A frequent phrase used these days is that we need “to trust the science.” But I have found that often “trust the science” really means “trust the model” which is not the same thing. Computer models are used to predict everything from the climate to the economy. Often, they are inaccurate. Asking legitimate questions about these models and their assumptions is appropriate and not “anti-science.”
When I was in graduate school, many of us worked with professors who had developed computer models attempting to understand more about the environment. These models helped me learn two valuable lessons.
First, you need good data for the model to accurately predict the future. No doubt you have seen the word GIGO that stands for “garbage in, garbage out.” If the data you have for a pandemic model comes from China or Iran, you may not have good data.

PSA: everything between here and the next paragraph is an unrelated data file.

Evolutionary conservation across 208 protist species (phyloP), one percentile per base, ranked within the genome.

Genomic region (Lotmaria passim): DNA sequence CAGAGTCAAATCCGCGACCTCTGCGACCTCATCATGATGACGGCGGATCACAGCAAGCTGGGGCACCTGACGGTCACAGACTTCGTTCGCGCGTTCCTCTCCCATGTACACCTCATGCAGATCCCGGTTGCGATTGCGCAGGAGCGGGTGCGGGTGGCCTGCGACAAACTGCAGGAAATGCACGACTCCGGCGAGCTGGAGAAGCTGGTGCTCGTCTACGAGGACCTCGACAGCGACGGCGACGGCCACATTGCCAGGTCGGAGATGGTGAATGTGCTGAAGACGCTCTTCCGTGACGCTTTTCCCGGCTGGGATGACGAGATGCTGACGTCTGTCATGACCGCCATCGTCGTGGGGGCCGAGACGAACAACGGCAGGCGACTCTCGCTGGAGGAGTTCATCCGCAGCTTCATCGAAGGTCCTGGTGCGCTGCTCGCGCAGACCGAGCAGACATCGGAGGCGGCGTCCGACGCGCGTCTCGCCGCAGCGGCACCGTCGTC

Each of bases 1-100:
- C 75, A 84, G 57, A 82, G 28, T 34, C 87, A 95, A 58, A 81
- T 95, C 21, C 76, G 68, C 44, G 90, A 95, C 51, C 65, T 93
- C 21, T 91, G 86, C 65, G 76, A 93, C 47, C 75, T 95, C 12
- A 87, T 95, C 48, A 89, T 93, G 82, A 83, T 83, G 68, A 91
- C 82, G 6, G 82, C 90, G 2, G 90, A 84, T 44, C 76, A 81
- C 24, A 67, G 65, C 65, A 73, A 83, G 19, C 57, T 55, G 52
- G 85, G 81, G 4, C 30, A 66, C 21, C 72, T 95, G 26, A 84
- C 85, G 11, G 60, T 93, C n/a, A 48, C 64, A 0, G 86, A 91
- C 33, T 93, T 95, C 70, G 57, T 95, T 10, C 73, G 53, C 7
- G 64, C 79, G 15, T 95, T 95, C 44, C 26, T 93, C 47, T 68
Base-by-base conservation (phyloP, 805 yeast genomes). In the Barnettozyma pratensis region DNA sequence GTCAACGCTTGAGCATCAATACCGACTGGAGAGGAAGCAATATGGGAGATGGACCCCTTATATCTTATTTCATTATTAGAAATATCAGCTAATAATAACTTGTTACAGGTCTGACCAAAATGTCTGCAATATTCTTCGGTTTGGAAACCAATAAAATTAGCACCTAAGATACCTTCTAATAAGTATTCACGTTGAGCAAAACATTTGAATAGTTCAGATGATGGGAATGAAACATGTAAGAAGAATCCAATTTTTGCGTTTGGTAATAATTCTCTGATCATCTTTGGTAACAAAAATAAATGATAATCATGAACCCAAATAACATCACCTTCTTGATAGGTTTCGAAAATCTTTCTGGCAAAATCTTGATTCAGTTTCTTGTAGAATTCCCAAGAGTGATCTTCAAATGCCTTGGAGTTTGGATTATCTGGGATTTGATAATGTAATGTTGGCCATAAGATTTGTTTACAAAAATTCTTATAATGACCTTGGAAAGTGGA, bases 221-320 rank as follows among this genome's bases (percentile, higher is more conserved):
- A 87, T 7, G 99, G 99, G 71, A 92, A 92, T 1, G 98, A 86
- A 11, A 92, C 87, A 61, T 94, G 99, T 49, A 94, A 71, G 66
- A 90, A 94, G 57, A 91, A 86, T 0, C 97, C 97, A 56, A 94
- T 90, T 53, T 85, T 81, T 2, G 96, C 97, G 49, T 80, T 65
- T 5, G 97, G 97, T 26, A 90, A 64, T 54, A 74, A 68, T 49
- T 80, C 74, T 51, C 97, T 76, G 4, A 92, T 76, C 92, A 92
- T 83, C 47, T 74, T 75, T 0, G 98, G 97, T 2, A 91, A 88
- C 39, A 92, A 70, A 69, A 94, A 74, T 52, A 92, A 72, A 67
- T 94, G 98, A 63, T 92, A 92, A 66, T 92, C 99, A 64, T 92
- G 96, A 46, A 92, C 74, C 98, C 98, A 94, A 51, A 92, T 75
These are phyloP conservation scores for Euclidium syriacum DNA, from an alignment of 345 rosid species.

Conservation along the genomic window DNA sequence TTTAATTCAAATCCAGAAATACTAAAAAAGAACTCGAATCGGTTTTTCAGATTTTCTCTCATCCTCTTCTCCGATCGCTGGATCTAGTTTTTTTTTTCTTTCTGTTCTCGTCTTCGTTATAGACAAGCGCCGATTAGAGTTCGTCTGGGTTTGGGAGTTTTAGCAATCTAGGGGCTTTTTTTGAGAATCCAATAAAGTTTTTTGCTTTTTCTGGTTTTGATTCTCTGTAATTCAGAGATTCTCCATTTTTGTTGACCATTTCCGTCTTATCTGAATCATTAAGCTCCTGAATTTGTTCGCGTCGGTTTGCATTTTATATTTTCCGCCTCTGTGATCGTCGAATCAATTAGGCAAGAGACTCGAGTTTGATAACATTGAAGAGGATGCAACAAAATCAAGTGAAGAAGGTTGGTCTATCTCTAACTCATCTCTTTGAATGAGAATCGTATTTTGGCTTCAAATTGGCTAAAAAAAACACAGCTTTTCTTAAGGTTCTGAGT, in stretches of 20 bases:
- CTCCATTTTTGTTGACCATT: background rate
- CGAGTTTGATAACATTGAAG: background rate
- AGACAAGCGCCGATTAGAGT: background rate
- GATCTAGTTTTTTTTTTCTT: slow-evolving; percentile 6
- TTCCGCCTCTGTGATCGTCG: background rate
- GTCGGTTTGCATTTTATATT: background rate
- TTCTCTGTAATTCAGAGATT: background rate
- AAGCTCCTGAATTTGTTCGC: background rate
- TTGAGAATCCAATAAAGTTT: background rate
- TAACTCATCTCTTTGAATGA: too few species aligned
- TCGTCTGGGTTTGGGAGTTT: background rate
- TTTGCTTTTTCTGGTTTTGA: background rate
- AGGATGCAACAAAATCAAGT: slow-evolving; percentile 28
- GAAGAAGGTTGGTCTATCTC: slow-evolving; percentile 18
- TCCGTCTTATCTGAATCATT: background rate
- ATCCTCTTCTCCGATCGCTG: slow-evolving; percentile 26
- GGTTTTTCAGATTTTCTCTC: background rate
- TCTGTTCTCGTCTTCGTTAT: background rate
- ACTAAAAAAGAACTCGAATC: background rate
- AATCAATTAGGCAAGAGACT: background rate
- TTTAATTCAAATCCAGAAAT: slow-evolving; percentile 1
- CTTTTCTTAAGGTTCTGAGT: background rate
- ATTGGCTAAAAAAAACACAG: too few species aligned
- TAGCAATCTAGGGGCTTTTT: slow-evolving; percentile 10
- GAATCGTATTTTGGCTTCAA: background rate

Second, a good model also needs to be based upon accurate assumptions. If you don’t account for the impact of mitigation procedures, you are going to come to scary conclusions about the infection rate and the death rate.
Should we have some skepticism about the models used to predict the future? The climate models that were developed back in the 1990s predicted rising temperatures. Instead, we had a “warming hiatus” that lasted for nearly a decade and a half. Global temperatures essentially remained flat.
The Congressional Budget Office is given the responsibility of estimating the impact of legislation on federal revenue but often is limited in the assumptions they can use. For example, if a tax reform bill reduces taxes, the CBO score assumes that lower taxes will mean lower tax revenue. But individual investors and consumers react to lower taxes by investing more and spending more. Lower taxes might actually generate more revenue.
Often “trust the science” really means “trust the model.” But we have lots of evidence that sometimes the models are wrong.